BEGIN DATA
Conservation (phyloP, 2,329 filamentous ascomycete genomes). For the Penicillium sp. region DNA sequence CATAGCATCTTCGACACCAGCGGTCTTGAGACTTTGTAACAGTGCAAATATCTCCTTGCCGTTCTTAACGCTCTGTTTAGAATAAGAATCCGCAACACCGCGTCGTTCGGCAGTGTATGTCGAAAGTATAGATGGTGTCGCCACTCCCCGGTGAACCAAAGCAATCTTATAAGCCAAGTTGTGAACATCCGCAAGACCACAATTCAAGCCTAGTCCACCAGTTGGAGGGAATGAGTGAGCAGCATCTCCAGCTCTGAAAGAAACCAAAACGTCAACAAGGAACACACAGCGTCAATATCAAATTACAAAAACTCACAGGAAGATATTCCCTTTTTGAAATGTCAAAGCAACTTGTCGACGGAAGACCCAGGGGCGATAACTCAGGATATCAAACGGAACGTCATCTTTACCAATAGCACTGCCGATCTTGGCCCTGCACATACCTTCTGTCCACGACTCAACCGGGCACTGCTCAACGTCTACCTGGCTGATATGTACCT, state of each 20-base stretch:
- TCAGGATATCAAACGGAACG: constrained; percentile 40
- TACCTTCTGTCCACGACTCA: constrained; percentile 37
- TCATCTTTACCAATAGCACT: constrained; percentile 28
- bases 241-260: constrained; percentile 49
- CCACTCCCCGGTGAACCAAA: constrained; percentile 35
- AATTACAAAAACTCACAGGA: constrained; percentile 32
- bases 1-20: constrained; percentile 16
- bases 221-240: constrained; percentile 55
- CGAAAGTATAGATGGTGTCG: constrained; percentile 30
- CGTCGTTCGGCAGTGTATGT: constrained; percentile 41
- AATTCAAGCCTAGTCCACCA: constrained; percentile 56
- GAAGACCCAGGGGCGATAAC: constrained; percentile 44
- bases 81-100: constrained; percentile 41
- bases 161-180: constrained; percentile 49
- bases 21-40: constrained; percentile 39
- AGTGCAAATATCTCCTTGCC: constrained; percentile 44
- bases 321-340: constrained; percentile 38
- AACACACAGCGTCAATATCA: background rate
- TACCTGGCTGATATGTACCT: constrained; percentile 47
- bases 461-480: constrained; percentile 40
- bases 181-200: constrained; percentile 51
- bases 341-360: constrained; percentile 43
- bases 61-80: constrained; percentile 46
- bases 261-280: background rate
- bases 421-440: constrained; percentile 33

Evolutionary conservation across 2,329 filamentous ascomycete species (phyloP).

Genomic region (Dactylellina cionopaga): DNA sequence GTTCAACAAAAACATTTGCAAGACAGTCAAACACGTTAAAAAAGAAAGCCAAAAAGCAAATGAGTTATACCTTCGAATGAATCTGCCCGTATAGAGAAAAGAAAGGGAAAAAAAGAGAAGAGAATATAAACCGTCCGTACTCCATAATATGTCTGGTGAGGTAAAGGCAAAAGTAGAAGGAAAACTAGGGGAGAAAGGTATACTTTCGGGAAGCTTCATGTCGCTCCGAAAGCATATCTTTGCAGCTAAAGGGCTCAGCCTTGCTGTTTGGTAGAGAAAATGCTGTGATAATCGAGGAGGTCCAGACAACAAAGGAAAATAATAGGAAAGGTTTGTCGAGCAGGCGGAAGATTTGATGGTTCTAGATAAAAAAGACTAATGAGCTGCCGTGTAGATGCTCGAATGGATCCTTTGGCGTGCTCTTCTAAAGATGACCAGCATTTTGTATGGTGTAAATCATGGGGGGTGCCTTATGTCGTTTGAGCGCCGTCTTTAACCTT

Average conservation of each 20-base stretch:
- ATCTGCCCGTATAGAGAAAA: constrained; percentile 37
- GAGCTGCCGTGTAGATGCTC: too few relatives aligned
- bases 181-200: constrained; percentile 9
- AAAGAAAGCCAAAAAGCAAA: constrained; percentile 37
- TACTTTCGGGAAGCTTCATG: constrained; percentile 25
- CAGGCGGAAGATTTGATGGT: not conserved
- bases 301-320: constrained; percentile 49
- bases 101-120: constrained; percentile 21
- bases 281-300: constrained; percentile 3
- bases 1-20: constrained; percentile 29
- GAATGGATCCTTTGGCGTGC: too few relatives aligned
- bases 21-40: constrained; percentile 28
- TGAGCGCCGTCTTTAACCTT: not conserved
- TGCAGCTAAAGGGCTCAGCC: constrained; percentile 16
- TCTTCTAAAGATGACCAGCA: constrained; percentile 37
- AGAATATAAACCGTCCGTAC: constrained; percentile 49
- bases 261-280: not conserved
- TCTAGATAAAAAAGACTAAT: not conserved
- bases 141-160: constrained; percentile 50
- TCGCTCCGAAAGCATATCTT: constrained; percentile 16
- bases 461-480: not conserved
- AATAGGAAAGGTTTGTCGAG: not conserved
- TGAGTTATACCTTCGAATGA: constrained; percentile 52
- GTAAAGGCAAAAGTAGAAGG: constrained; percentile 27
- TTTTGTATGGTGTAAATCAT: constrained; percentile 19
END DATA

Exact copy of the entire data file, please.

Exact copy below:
Conservation (phyloP, 2,329 filamentous ascomycete genomes). For the Penicillium sp. region DNA sequence CATAGCATCTTCGACACCAGCGGTCTTGAGACTTTGTAACAGTGCAAATATCTCCTTGCCGTTCTTAACGCTCTGTTTAGAATAAGAATCCGCAACACCGCGTCGTTCGGCAGTGTATGTCGAAAGTATAGATGGTGTCGCCACTCCCCGGTGAACCAAAGCAATCTTATAAGCCAAGTTGTGAACATCCGCAAGACCACAATTCAAGCCTAGTCCACCAGTTGGAGGGAATGAGTGAGCAGCATCTCCAGCTCTGAAAGAAACCAAAACGTCAACAAGGAACACACAGCGTCAATATCAAATTACAAAAACTCACAGGAAGATATTCCCTTTTTGAAATGTCAAAGCAACTTGTCGACGGAAGACCCAGGGGCGATAACTCAGGATATCAAACGGAACGTCATCTTTACCAATAGCACTGCCGATCTTGGCCCTGCACATACCTTCTGTCCACGACTCAACCGGGCACTGCTCAACGTCTACCTGGCTGATATGTACCT, state of each 20-base stretch:
- TCAGGATATCAAACGGAACG: constrained; percentile 40
- TACCTTCTGTCCACGACTCA: constrained; percentile 37
- TCATCTTTACCAATAGCACT: constrained; percentile 28
- bases 241-260: constrained; percentile 49
- CCACTCCCCGGTGAACCAAA: constrained; percentile 35
- AATTACAAAAACTCACAGGA: constrained; percentile 32
- bases 1-20: constrained; percentile 16
- bases 221-240: constrained; percentile 55
- CGAAAGTATAGATGGTGTCG: constrained; percentile 30
- CGTCGTTCGGCAGTGTATGT: constrained; percentile 41
- AATTCAAGCCTAGTCCACCA: constrained; percentile 56
- GAAGACCCAGGGGCGATAAC: constrained; percentile 44
- bases 81-100: constrained; percentile 41
- bases 161-180: constrained; percentile 49
- bases 21-40: constrained; percentile 39
- AGTGCAAATATCTCCTTGCC: constrained; percentile 44
- bases 321-340: constrained; percentile 38
- AACACACAGCGTCAATATCA: background rate
- TACCTGGCTGATATGTACCT: constrained; percentile 47
- bases 461-480: constrained; percentile 40
- bases 181-200: constrained; percentile 51
- bases 341-360: constrained; percentile 43
- bases 61-80: constrained; percentile 46
- bases 261-280: background rate
- bases 421-440: constrained; percentile 33

Evolutionary conservation across 2,329 filamentous ascomycete species (phyloP).

Genomic region (Dactylellina cionopaga): DNA sequence GTTCAACAAAAACATTTGCAAGACAGTCAAACACGTTAAAAAAGAAAGCCAAAAAGCAAATGAGTTATACCTTCGAATGAATCTGCCCGTATAGAGAAAAGAAAGGGAAAAAAAGAGAAGAGAATATAAACCGTCCGTACTCCATAATATGTCTGGTGAGGTAAAGGCAAAAGTAGAAGGAAAACTAGGGGAGAAAGGTATACTTTCGGGAAGCTTCATGTCGCTCCGAAAGCATATCTTTGCAGCTAAAGGGCTCAGCCTTGCTGTTTGGTAGAGAAAATGCTGTGATAATCGAGGAGGTCCAGACAACAAAGGAAAATAATAGGAAAGGTTTGTCGAGCAGGCGGAAGATTTGATGGTTCTAGATAAAAAAGACTAATGAGCTGCCGTGTAGATGCTCGAATGGATCCTTTGGCGTGCTCTTCTAAAGATGACCAGCATTTTGTATGGTGTAAATCATGGGGGGTGCCTTATGTCGTTTGAGCGCCGTCTTTAACCTT

Average conservation of each 20-base stretch:
- ATCTGCCCGTATAGAGAAAA: constrained; percentile 37
- GAGCTGCCGTGTAGATGCTC: too few relatives aligned
- bases 181-200: constrained; percentile 9
- AAAGAAAGCCAAAAAGCAAA: constrained; percentile 37
- TACTTTCGGGAAGCTTCATG: constrained; percentile 25
- CAGGCGGAAGATTTGATGGT: not conserved
- bases 301-320: constrained; percentile 49
- bases 101-120: constrained; percentile 21
- bases 281-300: constrained; percentile 3
- bases 1-20: constrained; percentile 29
- GAATGGATCCTTTGGCGTGC: too few relatives aligned
- bases 21-40: constrained; percentile 28
- TGAGCGCCGTCTTTAACCTT: not conserved
- TGCAGCTAAAGGGCTCAGCC: constrained; percentile 16
- TCTTCTAAAGATGACCAGCA: constrained; percentile 37
- AGAATATAAACCGTCCGTAC: constrained; percentile 49
- bases 261-280: not conserved
- TCTAGATAAAAAAGACTAAT: not conserved
- bases 141-160: constrained; percentile 50
- TCGCTCCGAAAGCATATCTT: constrained; percentile 16
- bases 461-480: not conserved
- AATAGGAAAGGTTTGTCGAG: not conserved
- TGAGTTATACCTTCGAATGA: constrained; percentile 52
- GTAAAGGCAAAAGTAGAAGG: constrained; percentile 27
- TTTTGTATGGTGTAAATCAT: constrained; percentile 19